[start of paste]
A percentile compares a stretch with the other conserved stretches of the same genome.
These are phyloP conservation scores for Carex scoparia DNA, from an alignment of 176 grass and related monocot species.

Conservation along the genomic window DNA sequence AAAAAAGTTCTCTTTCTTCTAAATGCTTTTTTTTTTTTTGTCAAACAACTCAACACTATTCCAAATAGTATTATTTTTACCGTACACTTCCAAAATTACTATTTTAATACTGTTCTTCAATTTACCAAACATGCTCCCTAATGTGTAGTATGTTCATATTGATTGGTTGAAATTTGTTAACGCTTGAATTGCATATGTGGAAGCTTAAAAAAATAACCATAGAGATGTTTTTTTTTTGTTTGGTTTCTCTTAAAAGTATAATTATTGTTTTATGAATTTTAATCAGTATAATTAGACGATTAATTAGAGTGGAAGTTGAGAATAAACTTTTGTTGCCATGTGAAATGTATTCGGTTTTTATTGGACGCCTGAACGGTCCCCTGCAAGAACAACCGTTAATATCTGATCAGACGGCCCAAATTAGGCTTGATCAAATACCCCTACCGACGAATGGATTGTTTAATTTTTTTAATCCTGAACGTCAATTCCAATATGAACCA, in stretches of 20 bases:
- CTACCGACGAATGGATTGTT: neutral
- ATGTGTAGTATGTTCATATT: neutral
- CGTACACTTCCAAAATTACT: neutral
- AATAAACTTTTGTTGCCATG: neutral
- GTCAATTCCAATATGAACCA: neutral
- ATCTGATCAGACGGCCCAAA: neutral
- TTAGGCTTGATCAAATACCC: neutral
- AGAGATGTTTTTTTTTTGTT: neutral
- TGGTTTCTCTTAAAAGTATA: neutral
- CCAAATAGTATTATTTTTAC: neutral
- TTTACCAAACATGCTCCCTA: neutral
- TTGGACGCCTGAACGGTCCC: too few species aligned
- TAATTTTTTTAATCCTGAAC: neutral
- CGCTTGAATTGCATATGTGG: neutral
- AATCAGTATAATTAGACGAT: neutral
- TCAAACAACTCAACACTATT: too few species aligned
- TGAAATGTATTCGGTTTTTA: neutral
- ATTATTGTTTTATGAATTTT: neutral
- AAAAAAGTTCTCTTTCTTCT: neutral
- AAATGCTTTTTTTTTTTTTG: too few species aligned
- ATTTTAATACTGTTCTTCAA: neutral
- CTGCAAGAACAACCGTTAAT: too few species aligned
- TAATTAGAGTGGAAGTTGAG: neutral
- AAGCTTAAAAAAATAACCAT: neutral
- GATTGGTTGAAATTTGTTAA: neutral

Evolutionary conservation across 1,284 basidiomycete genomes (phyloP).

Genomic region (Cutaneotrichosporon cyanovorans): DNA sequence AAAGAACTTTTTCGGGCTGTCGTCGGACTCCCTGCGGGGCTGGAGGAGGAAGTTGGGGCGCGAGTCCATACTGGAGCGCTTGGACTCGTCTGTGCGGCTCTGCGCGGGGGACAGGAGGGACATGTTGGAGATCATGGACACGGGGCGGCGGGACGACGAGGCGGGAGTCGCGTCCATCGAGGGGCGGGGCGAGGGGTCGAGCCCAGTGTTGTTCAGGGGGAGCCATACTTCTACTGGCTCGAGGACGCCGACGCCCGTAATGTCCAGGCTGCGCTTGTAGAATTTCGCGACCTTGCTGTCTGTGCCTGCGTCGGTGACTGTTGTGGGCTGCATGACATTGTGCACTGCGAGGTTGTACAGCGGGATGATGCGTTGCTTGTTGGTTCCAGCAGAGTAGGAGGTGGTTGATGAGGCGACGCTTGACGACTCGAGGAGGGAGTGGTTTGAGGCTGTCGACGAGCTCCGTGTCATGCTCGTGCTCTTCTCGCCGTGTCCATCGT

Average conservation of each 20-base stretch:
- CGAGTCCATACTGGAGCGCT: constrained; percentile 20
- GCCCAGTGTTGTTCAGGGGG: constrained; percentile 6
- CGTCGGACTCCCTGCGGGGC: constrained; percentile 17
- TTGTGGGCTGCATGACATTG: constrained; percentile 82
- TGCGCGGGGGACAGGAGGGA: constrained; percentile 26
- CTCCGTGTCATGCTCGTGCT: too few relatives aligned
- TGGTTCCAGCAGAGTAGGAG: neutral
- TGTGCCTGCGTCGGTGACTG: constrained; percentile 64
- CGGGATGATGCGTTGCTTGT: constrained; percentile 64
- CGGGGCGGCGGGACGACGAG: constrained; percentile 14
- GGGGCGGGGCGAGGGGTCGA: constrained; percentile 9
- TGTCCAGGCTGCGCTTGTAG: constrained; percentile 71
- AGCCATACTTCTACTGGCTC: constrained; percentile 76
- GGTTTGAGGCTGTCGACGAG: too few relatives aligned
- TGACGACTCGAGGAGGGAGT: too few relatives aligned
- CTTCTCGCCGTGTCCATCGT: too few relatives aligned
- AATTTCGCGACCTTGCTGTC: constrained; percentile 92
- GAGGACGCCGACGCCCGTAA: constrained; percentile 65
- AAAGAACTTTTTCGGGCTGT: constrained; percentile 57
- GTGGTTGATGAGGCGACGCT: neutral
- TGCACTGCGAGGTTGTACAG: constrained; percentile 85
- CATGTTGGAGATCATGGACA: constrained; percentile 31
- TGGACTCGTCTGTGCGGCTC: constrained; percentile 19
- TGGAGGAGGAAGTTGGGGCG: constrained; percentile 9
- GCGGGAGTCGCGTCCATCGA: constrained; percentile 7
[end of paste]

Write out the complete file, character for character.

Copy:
A percentile compares a stretch with the other conserved stretches of the same genome.
These are phyloP conservation scores for Carex scoparia DNA, from an alignment of 176 grass and related monocot species.

Conservation along the genomic window DNA sequence AAAAAAGTTCTCTTTCTTCTAAATGCTTTTTTTTTTTTTGTCAAACAACTCAACACTATTCCAAATAGTATTATTTTTACCGTACACTTCCAAAATTACTATTTTAATACTGTTCTTCAATTTACCAAACATGCTCCCTAATGTGTAGTATGTTCATATTGATTGGTTGAAATTTGTTAACGCTTGAATTGCATATGTGGAAGCTTAAAAAAATAACCATAGAGATGTTTTTTTTTTGTTTGGTTTCTCTTAAAAGTATAATTATTGTTTTATGAATTTTAATCAGTATAATTAGACGATTAATTAGAGTGGAAGTTGAGAATAAACTTTTGTTGCCATGTGAAATGTATTCGGTTTTTATTGGACGCCTGAACGGTCCCCTGCAAGAACAACCGTTAATATCTGATCAGACGGCCCAAATTAGGCTTGATCAAATACCCCTACCGACGAATGGATTGTTTAATTTTTTTAATCCTGAACGTCAATTCCAATATGAACCA, in stretches of 20 bases:
- CTACCGACGAATGGATTGTT: neutral
- ATGTGTAGTATGTTCATATT: neutral
- CGTACACTTCCAAAATTACT: neutral
- AATAAACTTTTGTTGCCATG: neutral
- GTCAATTCCAATATGAACCA: neutral
- ATCTGATCAGACGGCCCAAA: neutral
- TTAGGCTTGATCAAATACCC: neutral
- AGAGATGTTTTTTTTTTGTT: neutral
- TGGTTTCTCTTAAAAGTATA: neutral
- CCAAATAGTATTATTTTTAC: neutral
- TTTACCAAACATGCTCCCTA: neutral
- TTGGACGCCTGAACGGTCCC: too few species aligned
- TAATTTTTTTAATCCTGAAC: neutral
- CGCTTGAATTGCATATGTGG: neutral
- AATCAGTATAATTAGACGAT: neutral
- TCAAACAACTCAACACTATT: too few species aligned
- TGAAATGTATTCGGTTTTTA: neutral
- ATTATTGTTTTATGAATTTT: neutral
- AAAAAAGTTCTCTTTCTTCT: neutral
- AAATGCTTTTTTTTTTTTTG: too few species aligned
- ATTTTAATACTGTTCTTCAA: neutral
- CTGCAAGAACAACCGTTAAT: too few species aligned
- TAATTAGAGTGGAAGTTGAG: neutral
- AAGCTTAAAAAAATAACCAT: neutral
- GATTGGTTGAAATTTGTTAA: neutral

Evolutionary conservation across 1,284 basidiomycete genomes (phyloP).

Genomic region (Cutaneotrichosporon cyanovorans): DNA sequence AAAGAACTTTTTCGGGCTGTCGTCGGACTCCCTGCGGGGCTGGAGGAGGAAGTTGGGGCGCGAGTCCATACTGGAGCGCTTGGACTCGTCTGTGCGGCTCTGCGCGGGGGACAGGAGGGACATGTTGGAGATCATGGACACGGGGCGGCGGGACGACGAGGCGGGAGTCGCGTCCATCGAGGGGCGGGGCGAGGGGTCGAGCCCAGTGTTGTTCAGGGGGAGCCATACTTCTACTGGCTCGAGGACGCCGACGCCCGTAATGTCCAGGCTGCGCTTGTAGAATTTCGCGACCTTGCTGTCTGTGCCTGCGTCGGTGACTGTTGTGGGCTGCATGACATTGTGCACTGCGAGGTTGTACAGCGGGATGATGCGTTGCTTGTTGGTTCCAGCAGAGTAGGAGGTGGTTGATGAGGCGACGCTTGACGACTCGAGGAGGGAGTGGTTTGAGGCTGTCGACGAGCTCCGTGTCATGCTCGTGCTCTTCTCGCCGTGTCCATCGT

Average conservation of each 20-base stretch:
- CGAGTCCATACTGGAGCGCT: constrained; percentile 20
- GCCCAGTGTTGTTCAGGGGG: constrained; percentile 6
- CGTCGGACTCCCTGCGGGGC: constrained; percentile 17
- TTGTGGGCTGCATGACATTG: constrained; percentile 82
- TGCGCGGGGGACAGGAGGGA: constrained; percentile 26
- CTCCGTGTCATGCTCGTGCT: too few relatives aligned
- TGGTTCCAGCAGAGTAGGAG: neutral
- TGTGCCTGCGTCGGTGACTG: constrained; percentile 64
- CGGGATGATGCGTTGCTTGT: constrained; percentile 64
- CGGGGCGGCGGGACGACGAG: constrained; percentile 14
- GGGGCGGGGCGAGGGGTCGA: constrained; percentile 9
- TGTCCAGGCTGCGCTTGTAG: constrained; percentile 71
- AGCCATACTTCTACTGGCTC: constrained; percentile 76
- GGTTTGAGGCTGTCGACGAG: too few relatives aligned
- TGACGACTCGAGGAGGGAGT: too few relatives aligned
- CTTCTCGCCGTGTCCATCGT: too few relatives aligned
- AATTTCGCGACCTTGCTGTC: constrained; percentile 92
- GAGGACGCCGACGCCCGTAA: constrained; percentile 65
- AAAGAACTTTTTCGGGCTGT: constrained; percentile 57
- GTGGTTGATGAGGCGACGCT: neutral
- TGCACTGCGAGGTTGTACAG: constrained; percentile 85
- CATGTTGGAGATCATGGACA: constrained; percentile 31
- TGGACTCGTCTGTGCGGCTC: constrained; percentile 19
- TGGAGGAGGAAGTTGGGGCG: constrained; percentile 9
- GCGGGAGTCGCGTCCATCGA: constrained; percentile 7